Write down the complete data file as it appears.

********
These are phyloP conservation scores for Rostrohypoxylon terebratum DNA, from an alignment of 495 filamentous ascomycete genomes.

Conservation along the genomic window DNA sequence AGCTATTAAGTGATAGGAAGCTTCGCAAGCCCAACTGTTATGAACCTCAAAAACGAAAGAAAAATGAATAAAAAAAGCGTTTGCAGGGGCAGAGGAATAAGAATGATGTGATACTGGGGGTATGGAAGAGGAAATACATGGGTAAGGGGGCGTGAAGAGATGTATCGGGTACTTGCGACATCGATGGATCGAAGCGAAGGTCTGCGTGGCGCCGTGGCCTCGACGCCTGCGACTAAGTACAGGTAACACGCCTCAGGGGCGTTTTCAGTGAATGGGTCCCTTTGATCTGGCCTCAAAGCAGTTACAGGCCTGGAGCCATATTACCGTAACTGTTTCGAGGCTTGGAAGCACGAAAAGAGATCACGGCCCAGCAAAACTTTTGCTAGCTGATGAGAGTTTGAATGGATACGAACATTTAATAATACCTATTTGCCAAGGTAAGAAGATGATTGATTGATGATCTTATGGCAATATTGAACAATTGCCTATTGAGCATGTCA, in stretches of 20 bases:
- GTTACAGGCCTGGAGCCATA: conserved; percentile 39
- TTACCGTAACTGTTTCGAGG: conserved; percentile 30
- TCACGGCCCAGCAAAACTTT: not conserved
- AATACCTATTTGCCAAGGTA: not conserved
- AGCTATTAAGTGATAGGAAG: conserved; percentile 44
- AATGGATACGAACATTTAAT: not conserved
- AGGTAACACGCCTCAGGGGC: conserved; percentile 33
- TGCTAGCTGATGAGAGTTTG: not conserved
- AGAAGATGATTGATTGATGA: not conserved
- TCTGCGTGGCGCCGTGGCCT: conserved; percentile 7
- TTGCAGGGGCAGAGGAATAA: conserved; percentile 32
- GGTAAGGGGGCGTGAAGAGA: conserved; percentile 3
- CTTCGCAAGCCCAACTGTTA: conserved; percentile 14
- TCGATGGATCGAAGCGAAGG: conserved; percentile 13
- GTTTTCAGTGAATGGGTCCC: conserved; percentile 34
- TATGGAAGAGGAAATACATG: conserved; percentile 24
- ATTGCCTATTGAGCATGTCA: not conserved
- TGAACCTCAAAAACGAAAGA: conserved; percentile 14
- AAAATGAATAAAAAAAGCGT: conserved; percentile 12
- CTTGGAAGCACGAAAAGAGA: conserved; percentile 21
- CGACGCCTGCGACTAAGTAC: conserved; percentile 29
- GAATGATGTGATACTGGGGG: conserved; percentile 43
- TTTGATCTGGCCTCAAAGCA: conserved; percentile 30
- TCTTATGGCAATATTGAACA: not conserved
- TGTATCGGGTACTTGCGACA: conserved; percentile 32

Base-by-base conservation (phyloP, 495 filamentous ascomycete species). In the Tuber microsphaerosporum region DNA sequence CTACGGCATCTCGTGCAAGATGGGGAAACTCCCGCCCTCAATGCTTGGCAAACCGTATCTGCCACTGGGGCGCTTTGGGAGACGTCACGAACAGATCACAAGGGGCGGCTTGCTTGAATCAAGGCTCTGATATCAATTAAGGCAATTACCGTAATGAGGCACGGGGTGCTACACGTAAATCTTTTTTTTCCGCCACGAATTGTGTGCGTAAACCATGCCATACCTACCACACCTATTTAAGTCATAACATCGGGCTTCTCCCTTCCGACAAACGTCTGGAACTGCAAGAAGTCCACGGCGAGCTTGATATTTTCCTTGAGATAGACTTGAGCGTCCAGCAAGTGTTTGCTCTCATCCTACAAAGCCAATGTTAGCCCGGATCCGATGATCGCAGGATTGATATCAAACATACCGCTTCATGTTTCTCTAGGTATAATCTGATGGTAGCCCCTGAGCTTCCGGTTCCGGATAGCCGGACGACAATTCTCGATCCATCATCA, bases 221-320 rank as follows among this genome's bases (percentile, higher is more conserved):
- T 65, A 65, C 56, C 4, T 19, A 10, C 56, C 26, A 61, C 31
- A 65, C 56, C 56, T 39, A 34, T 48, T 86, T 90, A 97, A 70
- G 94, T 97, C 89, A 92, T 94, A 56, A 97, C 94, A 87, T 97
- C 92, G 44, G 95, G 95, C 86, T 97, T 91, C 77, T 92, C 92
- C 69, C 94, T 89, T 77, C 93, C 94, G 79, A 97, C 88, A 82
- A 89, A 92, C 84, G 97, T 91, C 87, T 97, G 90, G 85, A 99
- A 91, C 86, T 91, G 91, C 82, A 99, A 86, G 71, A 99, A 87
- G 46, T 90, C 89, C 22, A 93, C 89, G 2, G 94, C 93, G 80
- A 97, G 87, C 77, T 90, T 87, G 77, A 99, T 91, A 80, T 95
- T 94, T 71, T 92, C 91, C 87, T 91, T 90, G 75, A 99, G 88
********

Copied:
These are phyloP conservation scores for Rostrohypoxylon terebratum DNA, from an alignment of 495 filamentous ascomycete genomes.

Conservation along the genomic window DNA sequence AGCTATTAAGTGATAGGAAGCTTCGCAAGCCCAACTGTTATGAACCTCAAAAACGAAAGAAAAATGAATAAAAAAAGCGTTTGCAGGGGCAGAGGAATAAGAATGATGTGATACTGGGGGTATGGAAGAGGAAATACATGGGTAAGGGGGCGTGAAGAGATGTATCGGGTACTTGCGACATCGATGGATCGAAGCGAAGGTCTGCGTGGCGCCGTGGCCTCGACGCCTGCGACTAAGTACAGGTAACACGCCTCAGGGGCGTTTTCAGTGAATGGGTCCCTTTGATCTGGCCTCAAAGCAGTTACAGGCCTGGAGCCATATTACCGTAACTGTTTCGAGGCTTGGAAGCACGAAAAGAGATCACGGCCCAGCAAAACTTTTGCTAGCTGATGAGAGTTTGAATGGATACGAACATTTAATAATACCTATTTGCCAAGGTAAGAAGATGATTGATTGATGATCTTATGGCAATATTGAACAATTGCCTATTGAGCATGTCA, in stretches of 20 bases:
- GTTACAGGCCTGGAGCCATA: conserved; percentile 39
- TTACCGTAACTGTTTCGAGG: conserved; percentile 30
- TCACGGCCCAGCAAAACTTT: not conserved
- AATACCTATTTGCCAAGGTA: not conserved
- AGCTATTAAGTGATAGGAAG: conserved; percentile 44
- AATGGATACGAACATTTAAT: not conserved
- AGGTAACACGCCTCAGGGGC: conserved; percentile 33
- TGCTAGCTGATGAGAGTTTG: not conserved
- AGAAGATGATTGATTGATGA: not conserved
- TCTGCGTGGCGCCGTGGCCT: conserved; percentile 7
- TTGCAGGGGCAGAGGAATAA: conserved; percentile 32
- GGTAAGGGGGCGTGAAGAGA: conserved; percentile 3
- CTTCGCAAGCCCAACTGTTA: conserved; percentile 14
- TCGATGGATCGAAGCGAAGG: conserved; percentile 13
- GTTTTCAGTGAATGGGTCCC: conserved; percentile 34
- TATGGAAGAGGAAATACATG: conserved; percentile 24
- ATTGCCTATTGAGCATGTCA: not conserved
- TGAACCTCAAAAACGAAAGA: conserved; percentile 14
- AAAATGAATAAAAAAAGCGT: conserved; percentile 12
- CTTGGAAGCACGAAAAGAGA: conserved; percentile 21
- CGACGCCTGCGACTAAGTAC: conserved; percentile 29
- GAATGATGTGATACTGGGGG: conserved; percentile 43
- TTTGATCTGGCCTCAAAGCA: conserved; percentile 30
- TCTTATGGCAATATTGAACA: not conserved
- TGTATCGGGTACTTGCGACA: conserved; percentile 32

Base-by-base conservation (phyloP, 495 filamentous ascomycete species). In the Tuber microsphaerosporum region DNA sequence CTACGGCATCTCGTGCAAGATGGGGAAACTCCCGCCCTCAATGCTTGGCAAACCGTATCTGCCACTGGGGCGCTTTGGGAGACGTCACGAACAGATCACAAGGGGCGGCTTGCTTGAATCAAGGCTCTGATATCAATTAAGGCAATTACCGTAATGAGGCACGGGGTGCTACACGTAAATCTTTTTTTTCCGCCACGAATTGTGTGCGTAAACCATGCCATACCTACCACACCTATTTAAGTCATAACATCGGGCTTCTCCCTTCCGACAAACGTCTGGAACTGCAAGAAGTCCACGGCGAGCTTGATATTTTCCTTGAGATAGACTTGAGCGTCCAGCAAGTGTTTGCTCTCATCCTACAAAGCCAATGTTAGCCCGGATCCGATGATCGCAGGATTGATATCAAACATACCGCTTCATGTTTCTCTAGGTATAATCTGATGGTAGCCCCTGAGCTTCCGGTTCCGGATAGCCGGACGACAATTCTCGATCCATCATCA, bases 221-320 rank as follows among this genome's bases (percentile, higher is more conserved):
- T 65, A 65, C 56, C 4, T 19, A 10, C 56, C 26, A 61, C 31
- A 65, C 56, C 56, T 39, A 34, T 48, T 86, T 90, A 97, A 70
- G 94, T 97, C 89, A 92, T 94, A 56, A 97, C 94, A 87, T 97
- C 92, G 44, G 95, G 95, C 86, T 97, T 91, C 77, T 92, C 92
- C 69, C 94, T 89, T 77, C 93, C 94, G 79, A 97, C 88, A 82
- A 89, A 92, C 84, G 97, T 91, C 87, T 97, G 90, G 85, A 99
- A 91, C 86, T 91, G 91, C 82, A 99, A 86, G 71, A 99, A 87
- G 46, T 90, C 89, C 22, A 93, C 89, G 2, G 94, C 93, G 80
- A 97, G 87, C 77, T 90, T 87, G 77, A 99, T 91, A 80, T 95
- T 94, T 71, T 92, C 91, C 87, T 91, T 90, G 75, A 99, G 88